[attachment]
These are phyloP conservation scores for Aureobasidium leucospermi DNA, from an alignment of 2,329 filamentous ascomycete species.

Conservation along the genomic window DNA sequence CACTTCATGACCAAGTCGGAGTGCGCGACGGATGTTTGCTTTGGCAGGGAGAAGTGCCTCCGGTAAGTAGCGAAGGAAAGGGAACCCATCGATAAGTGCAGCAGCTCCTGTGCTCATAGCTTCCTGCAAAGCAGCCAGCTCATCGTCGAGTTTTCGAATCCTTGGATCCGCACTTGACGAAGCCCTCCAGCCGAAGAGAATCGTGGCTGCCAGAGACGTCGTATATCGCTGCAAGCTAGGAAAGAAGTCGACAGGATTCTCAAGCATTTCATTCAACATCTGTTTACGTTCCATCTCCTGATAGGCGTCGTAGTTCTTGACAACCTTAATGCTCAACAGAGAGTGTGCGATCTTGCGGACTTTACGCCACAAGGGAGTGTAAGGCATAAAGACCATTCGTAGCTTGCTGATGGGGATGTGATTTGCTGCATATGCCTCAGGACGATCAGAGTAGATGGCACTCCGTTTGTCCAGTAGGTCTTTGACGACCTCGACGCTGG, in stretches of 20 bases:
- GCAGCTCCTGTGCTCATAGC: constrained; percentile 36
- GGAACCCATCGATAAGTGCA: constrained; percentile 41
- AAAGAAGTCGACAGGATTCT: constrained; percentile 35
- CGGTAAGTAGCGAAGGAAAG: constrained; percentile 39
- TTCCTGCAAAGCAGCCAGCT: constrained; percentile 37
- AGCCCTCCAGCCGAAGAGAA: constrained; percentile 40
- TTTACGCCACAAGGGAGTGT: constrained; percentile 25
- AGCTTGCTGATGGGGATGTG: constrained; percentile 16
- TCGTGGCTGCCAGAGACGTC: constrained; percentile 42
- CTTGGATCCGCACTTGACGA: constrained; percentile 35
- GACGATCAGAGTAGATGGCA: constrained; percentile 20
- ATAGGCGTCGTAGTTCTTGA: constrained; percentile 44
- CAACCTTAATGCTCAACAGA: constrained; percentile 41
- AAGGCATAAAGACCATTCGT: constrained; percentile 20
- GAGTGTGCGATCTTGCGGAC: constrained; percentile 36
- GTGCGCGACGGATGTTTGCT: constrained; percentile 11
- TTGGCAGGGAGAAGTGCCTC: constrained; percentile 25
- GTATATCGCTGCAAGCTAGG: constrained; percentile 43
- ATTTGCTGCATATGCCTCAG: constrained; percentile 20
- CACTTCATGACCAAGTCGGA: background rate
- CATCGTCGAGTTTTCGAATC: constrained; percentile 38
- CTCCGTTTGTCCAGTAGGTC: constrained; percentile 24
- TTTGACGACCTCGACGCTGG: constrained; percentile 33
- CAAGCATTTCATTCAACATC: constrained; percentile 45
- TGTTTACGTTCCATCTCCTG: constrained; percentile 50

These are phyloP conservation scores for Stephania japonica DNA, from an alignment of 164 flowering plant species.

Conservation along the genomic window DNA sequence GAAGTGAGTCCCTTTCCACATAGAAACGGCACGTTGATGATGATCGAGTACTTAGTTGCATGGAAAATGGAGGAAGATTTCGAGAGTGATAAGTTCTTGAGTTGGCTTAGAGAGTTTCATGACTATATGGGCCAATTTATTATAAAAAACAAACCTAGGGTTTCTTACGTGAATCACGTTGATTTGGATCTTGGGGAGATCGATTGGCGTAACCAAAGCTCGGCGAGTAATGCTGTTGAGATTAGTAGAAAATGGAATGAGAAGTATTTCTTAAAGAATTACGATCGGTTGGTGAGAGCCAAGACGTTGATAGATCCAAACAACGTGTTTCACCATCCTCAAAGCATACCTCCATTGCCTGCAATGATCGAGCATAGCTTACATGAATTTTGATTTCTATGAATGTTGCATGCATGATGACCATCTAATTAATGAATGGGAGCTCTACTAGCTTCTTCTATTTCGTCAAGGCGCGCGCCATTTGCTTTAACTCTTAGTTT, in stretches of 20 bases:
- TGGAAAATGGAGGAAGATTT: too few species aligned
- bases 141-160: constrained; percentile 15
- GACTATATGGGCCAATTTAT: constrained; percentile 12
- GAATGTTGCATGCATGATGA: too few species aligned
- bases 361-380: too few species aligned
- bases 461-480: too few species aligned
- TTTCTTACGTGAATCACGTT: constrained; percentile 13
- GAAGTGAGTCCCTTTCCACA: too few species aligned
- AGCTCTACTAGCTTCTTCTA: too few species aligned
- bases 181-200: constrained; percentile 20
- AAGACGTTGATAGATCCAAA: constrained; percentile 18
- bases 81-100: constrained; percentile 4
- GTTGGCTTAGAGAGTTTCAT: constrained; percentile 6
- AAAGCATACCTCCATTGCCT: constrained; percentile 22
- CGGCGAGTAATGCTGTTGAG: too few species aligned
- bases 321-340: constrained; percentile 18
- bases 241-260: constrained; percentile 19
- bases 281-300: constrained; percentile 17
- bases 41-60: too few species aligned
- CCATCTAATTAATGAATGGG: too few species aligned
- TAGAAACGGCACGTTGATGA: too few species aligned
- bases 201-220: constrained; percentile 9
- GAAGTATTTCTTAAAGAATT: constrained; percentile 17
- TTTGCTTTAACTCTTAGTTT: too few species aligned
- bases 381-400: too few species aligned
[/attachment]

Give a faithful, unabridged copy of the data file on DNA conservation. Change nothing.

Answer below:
These are phyloP conservation scores for Aureobasidium leucospermi DNA, from an alignment of 2,329 filamentous ascomycete species.

Conservation along the genomic window DNA sequence CACTTCATGACCAAGTCGGAGTGCGCGACGGATGTTTGCTTTGGCAGGGAGAAGTGCCTCCGGTAAGTAGCGAAGGAAAGGGAACCCATCGATAAGTGCAGCAGCTCCTGTGCTCATAGCTTCCTGCAAAGCAGCCAGCTCATCGTCGAGTTTTCGAATCCTTGGATCCGCACTTGACGAAGCCCTCCAGCCGAAGAGAATCGTGGCTGCCAGAGACGTCGTATATCGCTGCAAGCTAGGAAAGAAGTCGACAGGATTCTCAAGCATTTCATTCAACATCTGTTTACGTTCCATCTCCTGATAGGCGTCGTAGTTCTTGACAACCTTAATGCTCAACAGAGAGTGTGCGATCTTGCGGACTTTACGCCACAAGGGAGTGTAAGGCATAAAGACCATTCGTAGCTTGCTGATGGGGATGTGATTTGCTGCATATGCCTCAGGACGATCAGAGTAGATGGCACTCCGTTTGTCCAGTAGGTCTTTGACGACCTCGACGCTGG, in stretches of 20 bases:
- GCAGCTCCTGTGCTCATAGC: constrained; percentile 36
- GGAACCCATCGATAAGTGCA: constrained; percentile 41
- AAAGAAGTCGACAGGATTCT: constrained; percentile 35
- CGGTAAGTAGCGAAGGAAAG: constrained; percentile 39
- TTCCTGCAAAGCAGCCAGCT: constrained; percentile 37
- AGCCCTCCAGCCGAAGAGAA: constrained; percentile 40
- TTTACGCCACAAGGGAGTGT: constrained; percentile 25
- AGCTTGCTGATGGGGATGTG: constrained; percentile 16
- TCGTGGCTGCCAGAGACGTC: constrained; percentile 42
- CTTGGATCCGCACTTGACGA: constrained; percentile 35
- GACGATCAGAGTAGATGGCA: constrained; percentile 20
- ATAGGCGTCGTAGTTCTTGA: constrained; percentile 44
- CAACCTTAATGCTCAACAGA: constrained; percentile 41
- AAGGCATAAAGACCATTCGT: constrained; percentile 20
- GAGTGTGCGATCTTGCGGAC: constrained; percentile 36
- GTGCGCGACGGATGTTTGCT: constrained; percentile 11
- TTGGCAGGGAGAAGTGCCTC: constrained; percentile 25
- GTATATCGCTGCAAGCTAGG: constrained; percentile 43
- ATTTGCTGCATATGCCTCAG: constrained; percentile 20
- CACTTCATGACCAAGTCGGA: background rate
- CATCGTCGAGTTTTCGAATC: constrained; percentile 38
- CTCCGTTTGTCCAGTAGGTC: constrained; percentile 24
- TTTGACGACCTCGACGCTGG: constrained; percentile 33
- CAAGCATTTCATTCAACATC: constrained; percentile 45
- TGTTTACGTTCCATCTCCTG: constrained; percentile 50

These are phyloP conservation scores for Stephania japonica DNA, from an alignment of 164 flowering plant species.

Conservation along the genomic window DNA sequence GAAGTGAGTCCCTTTCCACATAGAAACGGCACGTTGATGATGATCGAGTACTTAGTTGCATGGAAAATGGAGGAAGATTTCGAGAGTGATAAGTTCTTGAGTTGGCTTAGAGAGTTTCATGACTATATGGGCCAATTTATTATAAAAAACAAACCTAGGGTTTCTTACGTGAATCACGTTGATTTGGATCTTGGGGAGATCGATTGGCGTAACCAAAGCTCGGCGAGTAATGCTGTTGAGATTAGTAGAAAATGGAATGAGAAGTATTTCTTAAAGAATTACGATCGGTTGGTGAGAGCCAAGACGTTGATAGATCCAAACAACGTGTTTCACCATCCTCAAAGCATACCTCCATTGCCTGCAATGATCGAGCATAGCTTACATGAATTTTGATTTCTATGAATGTTGCATGCATGATGACCATCTAATTAATGAATGGGAGCTCTACTAGCTTCTTCTATTTCGTCAAGGCGCGCGCCATTTGCTTTAACTCTTAGTTT, in stretches of 20 bases:
- TGGAAAATGGAGGAAGATTT: too few species aligned
- bases 141-160: constrained; percentile 15
- GACTATATGGGCCAATTTAT: constrained; percentile 12
- GAATGTTGCATGCATGATGA: too few species aligned
- bases 361-380: too few species aligned
- bases 461-480: too few species aligned
- TTTCTTACGTGAATCACGTT: constrained; percentile 13
- GAAGTGAGTCCCTTTCCACA: too few species aligned
- AGCTCTACTAGCTTCTTCTA: too few species aligned
- bases 181-200: constrained; percentile 20
- AAGACGTTGATAGATCCAAA: constrained; percentile 18
- bases 81-100: constrained; percentile 4
- GTTGGCTTAGAGAGTTTCAT: constrained; percentile 6
- AAAGCATACCTCCATTGCCT: constrained; percentile 22
- CGGCGAGTAATGCTGTTGAG: too few species aligned
- bases 321-340: constrained; percentile 18
- bases 241-260: constrained; percentile 19
- bases 281-300: constrained; percentile 17
- bases 41-60: too few species aligned
- CCATCTAATTAATGAATGGG: too few species aligned
- TAGAAACGGCACGTTGATGA: too few species aligned
- bases 201-220: constrained; percentile 9
- GAAGTATTTCTTAAAGAATT: constrained; percentile 17
- TTTGCTTTAACTCTTAGTTT: too few species aligned
- bases 381-400: too few species aligned